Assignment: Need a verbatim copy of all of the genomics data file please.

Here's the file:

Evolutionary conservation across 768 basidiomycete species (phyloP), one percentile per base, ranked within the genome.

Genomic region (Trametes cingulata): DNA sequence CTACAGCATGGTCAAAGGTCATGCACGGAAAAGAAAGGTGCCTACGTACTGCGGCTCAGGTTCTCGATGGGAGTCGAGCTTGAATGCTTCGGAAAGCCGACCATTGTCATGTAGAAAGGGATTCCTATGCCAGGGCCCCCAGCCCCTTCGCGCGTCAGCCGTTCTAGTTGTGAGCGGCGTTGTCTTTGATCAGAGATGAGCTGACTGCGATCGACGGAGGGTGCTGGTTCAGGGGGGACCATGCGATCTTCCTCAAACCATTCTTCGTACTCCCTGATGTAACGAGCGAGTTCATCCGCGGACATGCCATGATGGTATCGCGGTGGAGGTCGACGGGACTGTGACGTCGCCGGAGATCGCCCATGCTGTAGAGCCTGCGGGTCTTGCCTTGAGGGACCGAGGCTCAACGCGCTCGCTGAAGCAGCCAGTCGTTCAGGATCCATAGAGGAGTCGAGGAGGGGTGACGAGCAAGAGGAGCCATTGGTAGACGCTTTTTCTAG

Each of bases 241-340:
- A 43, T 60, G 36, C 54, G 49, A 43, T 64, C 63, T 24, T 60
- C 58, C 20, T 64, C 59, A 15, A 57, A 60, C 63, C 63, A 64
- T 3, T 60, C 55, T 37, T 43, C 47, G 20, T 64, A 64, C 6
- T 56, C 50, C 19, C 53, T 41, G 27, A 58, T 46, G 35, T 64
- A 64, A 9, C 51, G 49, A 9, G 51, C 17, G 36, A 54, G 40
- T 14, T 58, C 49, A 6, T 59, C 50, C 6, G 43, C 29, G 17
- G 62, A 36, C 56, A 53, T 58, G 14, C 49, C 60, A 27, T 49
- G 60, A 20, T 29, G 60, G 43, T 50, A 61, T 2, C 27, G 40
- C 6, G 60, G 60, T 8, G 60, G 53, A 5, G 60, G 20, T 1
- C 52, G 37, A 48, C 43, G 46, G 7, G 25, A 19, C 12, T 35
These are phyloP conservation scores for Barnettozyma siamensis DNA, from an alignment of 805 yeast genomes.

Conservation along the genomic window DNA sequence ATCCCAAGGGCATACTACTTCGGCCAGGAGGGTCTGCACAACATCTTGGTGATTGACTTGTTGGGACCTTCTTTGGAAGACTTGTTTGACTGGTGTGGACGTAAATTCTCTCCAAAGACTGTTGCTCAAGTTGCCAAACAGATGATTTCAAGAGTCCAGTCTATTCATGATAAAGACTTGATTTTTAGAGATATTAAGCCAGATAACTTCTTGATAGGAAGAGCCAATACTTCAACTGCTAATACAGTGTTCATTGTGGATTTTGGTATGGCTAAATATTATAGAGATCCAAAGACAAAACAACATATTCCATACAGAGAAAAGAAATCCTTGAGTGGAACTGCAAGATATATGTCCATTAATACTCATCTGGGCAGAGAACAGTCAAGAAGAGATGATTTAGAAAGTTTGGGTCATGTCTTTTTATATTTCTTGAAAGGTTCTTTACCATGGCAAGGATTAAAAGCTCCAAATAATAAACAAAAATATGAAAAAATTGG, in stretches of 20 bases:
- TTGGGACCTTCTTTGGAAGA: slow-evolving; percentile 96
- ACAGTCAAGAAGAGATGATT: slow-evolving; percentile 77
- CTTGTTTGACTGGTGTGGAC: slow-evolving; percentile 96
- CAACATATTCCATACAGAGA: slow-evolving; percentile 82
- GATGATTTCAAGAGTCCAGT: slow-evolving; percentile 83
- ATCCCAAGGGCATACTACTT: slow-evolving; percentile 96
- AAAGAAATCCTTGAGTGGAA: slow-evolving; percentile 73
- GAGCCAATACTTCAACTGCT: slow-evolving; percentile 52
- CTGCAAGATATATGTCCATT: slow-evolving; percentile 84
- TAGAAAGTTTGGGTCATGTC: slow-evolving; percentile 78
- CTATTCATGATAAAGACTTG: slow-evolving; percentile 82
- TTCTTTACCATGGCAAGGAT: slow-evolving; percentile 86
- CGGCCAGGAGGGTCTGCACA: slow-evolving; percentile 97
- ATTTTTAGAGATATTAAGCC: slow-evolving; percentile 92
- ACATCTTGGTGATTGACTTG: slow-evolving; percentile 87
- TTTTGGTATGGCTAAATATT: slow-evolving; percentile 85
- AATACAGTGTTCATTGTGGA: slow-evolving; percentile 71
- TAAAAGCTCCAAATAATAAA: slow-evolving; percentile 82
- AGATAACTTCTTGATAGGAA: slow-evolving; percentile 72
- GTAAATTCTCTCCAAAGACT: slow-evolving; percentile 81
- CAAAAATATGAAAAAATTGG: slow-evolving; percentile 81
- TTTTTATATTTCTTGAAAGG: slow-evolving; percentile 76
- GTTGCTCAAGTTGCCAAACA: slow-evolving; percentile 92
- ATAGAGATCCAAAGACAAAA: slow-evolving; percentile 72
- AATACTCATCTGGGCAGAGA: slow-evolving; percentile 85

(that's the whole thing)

Evolutionary conservation across 768 basidiomycete species (phyloP), one percentile per base, ranked within the genome.

Genomic region (Trametes cingulata): DNA sequence CTACAGCATGGTCAAAGGTCATGCACGGAAAAGAAAGGTGCCTACGTACTGCGGCTCAGGTTCTCGATGGGAGTCGAGCTTGAATGCTTCGGAAAGCCGACCATTGTCATGTAGAAAGGGATTCCTATGCCAGGGCCCCCAGCCCCTTCGCGCGTCAGCCGTTCTAGTTGTGAGCGGCGTTGTCTTTGATCAGAGATGAGCTGACTGCGATCGACGGAGGGTGCTGGTTCAGGGGGGACCATGCGATCTTCCTCAAACCATTCTTCGTACTCCCTGATGTAACGAGCGAGTTCATCCGCGGACATGCCATGATGGTATCGCGGTGGAGGTCGACGGGACTGTGACGTCGCCGGAGATCGCCCATGCTGTAGAGCCTGCGGGTCTTGCCTTGAGGGACCGAGGCTCAACGCGCTCGCTGAAGCAGCCAGTCGTTCAGGATCCATAGAGGAGTCGAGGAGGGGTGACGAGCAAGAGGAGCCATTGGTAGACGCTTTTTCTAG

Each of bases 241-340:
- A 43, T 60, G 36, C 54, G 49, A 43, T 64, C 63, T 24, T 60
- C 58, C 20, T 64, C 59, A 15, A 57, A 60, C 63, C 63, A 64
- T 3, T 60, C 55, T 37, T 43, C 47, G 20, T 64, A 64, C 6
- T 56, C 50, C 19, C 53, T 41, G 27, A 58, T 46, G 35, T 64
- A 64, A 9, C 51, G 49, A 9, G 51, C 17, G 36, A 54, G 40
- T 14, T 58, C 49, A 6, T 59, C 50, C 6, G 43, C 29, G 17
- G 62, A 36, C 56, A 53, T 58, G 14, C 49, C 60, A 27, T 49
- G 60, A 20, T 29, G 60, G 43, T 50, A 61, T 2, C 27, G 40
- C 6, G 60, G 60, T 8, G 60, G 53, A 5, G 60, G 20, T 1
- C 52, G 37, A 48, C 43, G 46, G 7, G 25, A 19, C 12, T 35
These are phyloP conservation scores for Barnettozyma siamensis DNA, from an alignment of 805 yeast genomes.

Conservation along the genomic window DNA sequence ATCCCAAGGGCATACTACTTCGGCCAGGAGGGTCTGCACAACATCTTGGTGATTGACTTGTTGGGACCTTCTTTGGAAGACTTGTTTGACTGGTGTGGACGTAAATTCTCTCCAAAGACTGTTGCTCAAGTTGCCAAACAGATGATTTCAAGAGTCCAGTCTATTCATGATAAAGACTTGATTTTTAGAGATATTAAGCCAGATAACTTCTTGATAGGAAGAGCCAATACTTCAACTGCTAATACAGTGTTCATTGTGGATTTTGGTATGGCTAAATATTATAGAGATCCAAAGACAAAACAACATATTCCATACAGAGAAAAGAAATCCTTGAGTGGAACTGCAAGATATATGTCCATTAATACTCATCTGGGCAGAGAACAGTCAAGAAGAGATGATTTAGAAAGTTTGGGTCATGTCTTTTTATATTTCTTGAAAGGTTCTTTACCATGGCAAGGATTAAAAGCTCCAAATAATAAACAAAAATATGAAAAAATTGG, in stretches of 20 bases:
- TTGGGACCTTCTTTGGAAGA: slow-evolving; percentile 96
- ACAGTCAAGAAGAGATGATT: slow-evolving; percentile 77
- CTTGTTTGACTGGTGTGGAC: slow-evolving; percentile 96
- CAACATATTCCATACAGAGA: slow-evolving; percentile 82
- GATGATTTCAAGAGTCCAGT: slow-evolving; percentile 83
- ATCCCAAGGGCATACTACTT: slow-evolving; percentile 96
- AAAGAAATCCTTGAGTGGAA: slow-evolving; percentile 73
- GAGCCAATACTTCAACTGCT: slow-evolving; percentile 52
- CTGCAAGATATATGTCCATT: slow-evolving; percentile 84
- TAGAAAGTTTGGGTCATGTC: slow-evolving; percentile 78
- CTATTCATGATAAAGACTTG: slow-evolving; percentile 82
- TTCTTTACCATGGCAAGGAT: slow-evolving; percentile 86
- CGGCCAGGAGGGTCTGCACA: slow-evolving; percentile 97
- ATTTTTAGAGATATTAAGCC: slow-evolving; percentile 92
- ACATCTTGGTGATTGACTTG: slow-evolving; percentile 87
- TTTTGGTATGGCTAAATATT: slow-evolving; percentile 85
- AATACAGTGTTCATTGTGGA: slow-evolving; percentile 71
- TAAAAGCTCCAAATAATAAA: slow-evolving; percentile 82
- AGATAACTTCTTGATAGGAA: slow-evolving; percentile 72
- GTAAATTCTCTCCAAAGACT: slow-evolving; percentile 81
- CAAAAATATGAAAAAATTGG: slow-evolving; percentile 81
- TTTTTATATTTCTTGAAAGG: slow-evolving; percentile 76
- GTTGCTCAAGTTGCCAAACA: slow-evolving; percentile 92
- ATAGAGATCCAAAGACAAAA: slow-evolving; percentile 72
- AATACTCATCTGGGCAGAGA: slow-evolving; percentile 85